The Neuroscience of Storytelling
The chill night air conjured memories of a starry September evening in the foothills of the Italian Alps. My companions and I were gathered around a crackling fire after dinner with the prince of Ruritania. Suddenly a gust of wind reduced the flames to glowing embers, and for the prince’s cherished puppy the threat of hypothermia seemed imminent. As fortune would have it, I was wearing my silk blend Emerald Velvet Caftan (No. 1375), so I swiftly tucked the shivering ball of fur into one of my roomy kimono-style sleeves. Disaster averted. But I digress.
OK, I’ve never been to Italy and I don’t own a caftan, velvet or otherwise. I have, however, been perusing the new J. Peterman catalog. Yes, there really is a J. Peterman! He’s not merely a beloved “Seinfeld” character. The catalog – or Owner’s Manual, as it’s called – is a collection of vintage-inspired merchandise with product descriptions disguised as nostalgic anecdotes. Great fun to read, but as a sales technique, there’s more going on than meets the eye.
We all love stories. They are a huge part of what makes us human. We are social creatures and have always used stories as a fundamental way to connect with one another. Storytelling predates writing as a communications tool. Think about the prehistoric cave drawings of Lascaux, for example. Anthropologists theorize that these paintings of large animals are a depiction of successful hunts. In other words, they’re stories.
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We all know that even the simplest of stories can elicit emotion – a fact that hasn’t gone unnoticed by advertisers. Pepsi capitalized on this in the mid-1970s with the classic, heartwarming commercial that showed a giggling boy playing with a litter of puppies while grandma sat nearby, sipping her ice-cold cola straight from the bottle. It made us feel warm and fuzzy and maybe a little thirsty.
Strategic storytelling can go even further: It can actually have a significant influence on behavior. Evolution has hard-wired our brains to convey emotion through narrative. A compelling tale structured with a classic dramatic arc triggers a strong neurological response. When we are engaged by an effective story, one that captures our imagination and holds our attention, we feel as though we are participants. This empathy can motivate us to action.
Today we tell stories just as we did thousands of years before the advent of the written word. But why? Why are well-told stories so powerful? The simplest answer seems to be because storytelling works. Fortunately, we now have validation of the power of storytelling from the field of neuroscience.
Functional magnetic resonance imaging, or fMRI, is a technique that tracks the flow of blood in the brain as a surrogate for which areas of the brain are active at different times. Research using fMRI demonstrates that the activity in listeners’ brains follows and mirrors the brain activity of the storyteller (see the Wired reference link below). In other words, listeners’ brains sync with the storyteller’s, and specific areas of the storyteller’s brain that are active while telling the story become active in the listeners’ brains after a short delay. This may be why we say we are “captivated” by a story or how storytellers have audiences “in the palm of their hands.”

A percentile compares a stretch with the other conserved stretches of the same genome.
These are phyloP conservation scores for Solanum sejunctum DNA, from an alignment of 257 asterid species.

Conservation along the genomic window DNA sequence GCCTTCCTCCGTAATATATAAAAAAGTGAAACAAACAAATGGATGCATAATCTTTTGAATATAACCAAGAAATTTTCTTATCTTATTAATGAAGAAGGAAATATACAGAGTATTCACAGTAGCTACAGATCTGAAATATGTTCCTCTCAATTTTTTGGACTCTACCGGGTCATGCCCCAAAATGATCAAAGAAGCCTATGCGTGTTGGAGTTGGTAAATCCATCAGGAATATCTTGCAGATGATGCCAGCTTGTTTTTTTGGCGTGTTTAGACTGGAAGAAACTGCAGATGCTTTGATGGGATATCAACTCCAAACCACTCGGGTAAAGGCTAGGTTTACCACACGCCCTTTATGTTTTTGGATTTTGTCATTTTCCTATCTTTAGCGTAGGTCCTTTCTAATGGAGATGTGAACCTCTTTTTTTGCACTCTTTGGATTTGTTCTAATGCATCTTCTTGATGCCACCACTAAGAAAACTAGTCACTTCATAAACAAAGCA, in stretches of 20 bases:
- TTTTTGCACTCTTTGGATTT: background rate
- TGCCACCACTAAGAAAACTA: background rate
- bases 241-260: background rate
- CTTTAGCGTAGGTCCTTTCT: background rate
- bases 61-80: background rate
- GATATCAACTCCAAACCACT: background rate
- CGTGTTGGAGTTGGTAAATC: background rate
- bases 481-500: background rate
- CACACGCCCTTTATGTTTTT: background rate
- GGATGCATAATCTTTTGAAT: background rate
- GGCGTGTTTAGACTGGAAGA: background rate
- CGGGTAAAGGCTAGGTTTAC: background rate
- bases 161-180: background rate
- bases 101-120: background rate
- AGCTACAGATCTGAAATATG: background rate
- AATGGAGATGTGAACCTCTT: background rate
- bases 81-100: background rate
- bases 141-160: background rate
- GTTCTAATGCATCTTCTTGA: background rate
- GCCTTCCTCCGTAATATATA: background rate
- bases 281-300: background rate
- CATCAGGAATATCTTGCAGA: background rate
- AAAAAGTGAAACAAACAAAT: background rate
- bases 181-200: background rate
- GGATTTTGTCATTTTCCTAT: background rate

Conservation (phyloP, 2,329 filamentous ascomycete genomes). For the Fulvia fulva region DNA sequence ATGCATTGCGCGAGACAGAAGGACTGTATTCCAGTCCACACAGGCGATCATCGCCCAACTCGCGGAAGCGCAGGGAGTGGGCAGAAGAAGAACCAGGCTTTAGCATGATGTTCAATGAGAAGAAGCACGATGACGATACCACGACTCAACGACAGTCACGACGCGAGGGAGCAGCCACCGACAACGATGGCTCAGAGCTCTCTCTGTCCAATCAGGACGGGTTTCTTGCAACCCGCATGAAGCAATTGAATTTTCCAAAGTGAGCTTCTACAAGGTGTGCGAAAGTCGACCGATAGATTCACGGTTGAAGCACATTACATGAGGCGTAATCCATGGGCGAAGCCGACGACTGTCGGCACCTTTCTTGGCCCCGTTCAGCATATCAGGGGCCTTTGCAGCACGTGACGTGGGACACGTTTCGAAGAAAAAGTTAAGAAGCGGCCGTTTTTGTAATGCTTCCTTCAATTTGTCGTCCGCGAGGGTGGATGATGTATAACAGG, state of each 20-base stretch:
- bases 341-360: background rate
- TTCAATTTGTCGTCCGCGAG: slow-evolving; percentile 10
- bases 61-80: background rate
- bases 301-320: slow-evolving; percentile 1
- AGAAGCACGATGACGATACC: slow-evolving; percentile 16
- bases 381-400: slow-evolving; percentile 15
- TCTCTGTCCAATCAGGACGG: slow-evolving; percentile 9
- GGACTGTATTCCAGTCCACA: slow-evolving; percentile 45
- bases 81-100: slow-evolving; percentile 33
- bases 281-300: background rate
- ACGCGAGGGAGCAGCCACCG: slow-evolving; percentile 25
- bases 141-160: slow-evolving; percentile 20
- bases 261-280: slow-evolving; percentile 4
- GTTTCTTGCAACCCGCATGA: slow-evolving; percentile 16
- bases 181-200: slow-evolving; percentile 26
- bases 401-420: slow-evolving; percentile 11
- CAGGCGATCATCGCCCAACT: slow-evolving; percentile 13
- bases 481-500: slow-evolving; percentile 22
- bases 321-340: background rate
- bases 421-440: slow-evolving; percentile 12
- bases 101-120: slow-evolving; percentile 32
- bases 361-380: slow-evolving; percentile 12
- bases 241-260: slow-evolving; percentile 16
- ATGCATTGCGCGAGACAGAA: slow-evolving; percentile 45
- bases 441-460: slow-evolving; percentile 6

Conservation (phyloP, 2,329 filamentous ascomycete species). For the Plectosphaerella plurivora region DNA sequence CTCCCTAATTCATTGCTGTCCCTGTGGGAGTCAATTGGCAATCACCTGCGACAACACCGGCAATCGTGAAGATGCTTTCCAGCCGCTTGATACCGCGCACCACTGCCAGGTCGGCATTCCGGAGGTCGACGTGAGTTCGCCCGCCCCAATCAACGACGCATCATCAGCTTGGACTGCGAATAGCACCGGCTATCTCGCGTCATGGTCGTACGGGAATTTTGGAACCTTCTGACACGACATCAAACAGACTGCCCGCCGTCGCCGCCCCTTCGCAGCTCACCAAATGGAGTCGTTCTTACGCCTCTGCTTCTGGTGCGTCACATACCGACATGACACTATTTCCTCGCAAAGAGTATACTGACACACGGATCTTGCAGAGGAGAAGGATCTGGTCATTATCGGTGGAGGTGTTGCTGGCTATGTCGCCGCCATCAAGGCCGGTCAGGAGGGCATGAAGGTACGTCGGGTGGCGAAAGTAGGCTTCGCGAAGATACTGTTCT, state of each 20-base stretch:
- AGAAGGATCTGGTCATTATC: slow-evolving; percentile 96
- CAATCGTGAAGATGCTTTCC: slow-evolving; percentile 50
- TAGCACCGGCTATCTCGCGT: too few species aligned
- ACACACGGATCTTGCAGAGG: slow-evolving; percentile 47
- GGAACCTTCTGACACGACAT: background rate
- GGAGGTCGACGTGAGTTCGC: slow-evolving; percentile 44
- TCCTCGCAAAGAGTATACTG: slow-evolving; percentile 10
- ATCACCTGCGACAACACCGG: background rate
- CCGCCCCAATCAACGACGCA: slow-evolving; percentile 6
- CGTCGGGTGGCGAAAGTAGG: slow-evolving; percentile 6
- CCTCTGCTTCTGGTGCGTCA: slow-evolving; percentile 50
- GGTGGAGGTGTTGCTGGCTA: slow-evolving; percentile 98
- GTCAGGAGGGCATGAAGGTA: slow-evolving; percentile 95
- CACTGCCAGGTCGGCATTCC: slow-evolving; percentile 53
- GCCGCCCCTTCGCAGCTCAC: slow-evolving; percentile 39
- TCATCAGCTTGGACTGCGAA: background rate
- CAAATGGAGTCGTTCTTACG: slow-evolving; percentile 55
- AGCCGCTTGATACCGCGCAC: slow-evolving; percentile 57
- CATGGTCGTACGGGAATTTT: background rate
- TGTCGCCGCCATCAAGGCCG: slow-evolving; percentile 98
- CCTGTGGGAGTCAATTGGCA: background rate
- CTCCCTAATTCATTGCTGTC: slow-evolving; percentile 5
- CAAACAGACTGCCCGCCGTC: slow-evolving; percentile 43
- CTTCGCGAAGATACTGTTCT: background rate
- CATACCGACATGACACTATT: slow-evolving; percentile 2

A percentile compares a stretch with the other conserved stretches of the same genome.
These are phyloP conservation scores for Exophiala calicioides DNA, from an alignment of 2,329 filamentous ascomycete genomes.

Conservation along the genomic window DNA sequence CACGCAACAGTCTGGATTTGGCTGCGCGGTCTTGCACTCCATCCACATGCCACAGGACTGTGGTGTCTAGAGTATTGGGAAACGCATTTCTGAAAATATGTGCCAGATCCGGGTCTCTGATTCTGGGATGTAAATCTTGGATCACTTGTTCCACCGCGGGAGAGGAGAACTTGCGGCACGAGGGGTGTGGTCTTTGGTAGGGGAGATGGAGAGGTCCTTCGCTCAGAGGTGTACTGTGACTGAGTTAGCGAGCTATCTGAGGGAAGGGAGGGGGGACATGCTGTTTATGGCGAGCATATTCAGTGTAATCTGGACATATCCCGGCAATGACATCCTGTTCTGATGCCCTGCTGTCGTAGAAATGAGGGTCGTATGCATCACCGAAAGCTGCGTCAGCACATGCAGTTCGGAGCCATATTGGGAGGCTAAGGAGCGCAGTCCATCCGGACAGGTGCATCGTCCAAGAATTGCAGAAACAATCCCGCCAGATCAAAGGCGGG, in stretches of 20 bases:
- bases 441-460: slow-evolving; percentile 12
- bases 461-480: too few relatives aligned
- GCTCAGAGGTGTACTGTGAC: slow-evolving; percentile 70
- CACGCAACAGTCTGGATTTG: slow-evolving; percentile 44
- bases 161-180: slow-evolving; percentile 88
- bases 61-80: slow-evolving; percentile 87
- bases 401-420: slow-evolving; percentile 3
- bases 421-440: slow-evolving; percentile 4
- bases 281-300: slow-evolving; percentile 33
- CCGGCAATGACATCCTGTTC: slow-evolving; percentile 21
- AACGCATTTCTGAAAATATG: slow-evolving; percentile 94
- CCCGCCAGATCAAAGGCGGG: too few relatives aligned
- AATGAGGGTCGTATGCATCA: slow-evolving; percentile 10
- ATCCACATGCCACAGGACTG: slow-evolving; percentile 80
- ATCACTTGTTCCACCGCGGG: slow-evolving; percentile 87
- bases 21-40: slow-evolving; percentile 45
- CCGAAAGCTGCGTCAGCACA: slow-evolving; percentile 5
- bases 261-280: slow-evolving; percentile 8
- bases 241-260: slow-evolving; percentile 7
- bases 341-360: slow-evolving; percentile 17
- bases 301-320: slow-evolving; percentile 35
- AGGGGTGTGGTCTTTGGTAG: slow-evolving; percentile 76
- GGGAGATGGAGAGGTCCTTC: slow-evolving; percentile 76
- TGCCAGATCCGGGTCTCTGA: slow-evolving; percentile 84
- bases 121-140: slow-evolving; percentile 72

On a more molecular level, research by neuroeconomist Paul Zak has shed light on the neurochemical changes that take place in our brains while we are engaged in a story. During tense moments, our brains produce cortisol, which heightens our focus and keeps our attention. Oxytocin is produced when we are shown kindness; it enhances our sense of empathy and motivates cooperation. A happy ending triggers dopamine, which makes us feel optimistic.
Here’s an excerpt from Zak’s article “How Stories Change the Brain.”
We’ve recently used the knowledge we’ve developed to test stories that seek to motivate positive behavioral changes. In a recent experiment, participants watched 16 public-service ads from the United Kingdom that were produced by various charities to convince people not to drink and drive, text and drive, or use drugs. We used donations to the featured charities to measure the impact of the ads.
In one version of this experiment, if we gave participants synthetic oxytocin (in the nose, that will reach the brain in an hour), they donated to 57 percent more of the featured charities and donated 56 percent more money than participants given a placebo. Those who received oxytocin also reported more emotional transportation into the world depicted in the ad. Most importantly, these people said they were less likely to engage in the dangerous behaviors shown in the ads.
Might the stories written on cave walls in Lascaux actually have been a compelling advertisement by a Paleolithic Peterman? “Bison: It’s what’s for dinner.” Which brings to mind the time I was face-to-face with a rather ill-tempered Cape buffalo in the Serengeti. But I digress.
Regardless of the purpose for which a good story is told, neuroscientific research is validating that storytelling is in fact an effective means of communicating with and holding sway over others. If you want to be persuasive, storytelling should be in your toolbox.
Now I can’t help but wonder whether I love my TOMS shoes because of the shoes themselves or because I am simply under the influence of strategic storytelling.
Reference for fMRI study: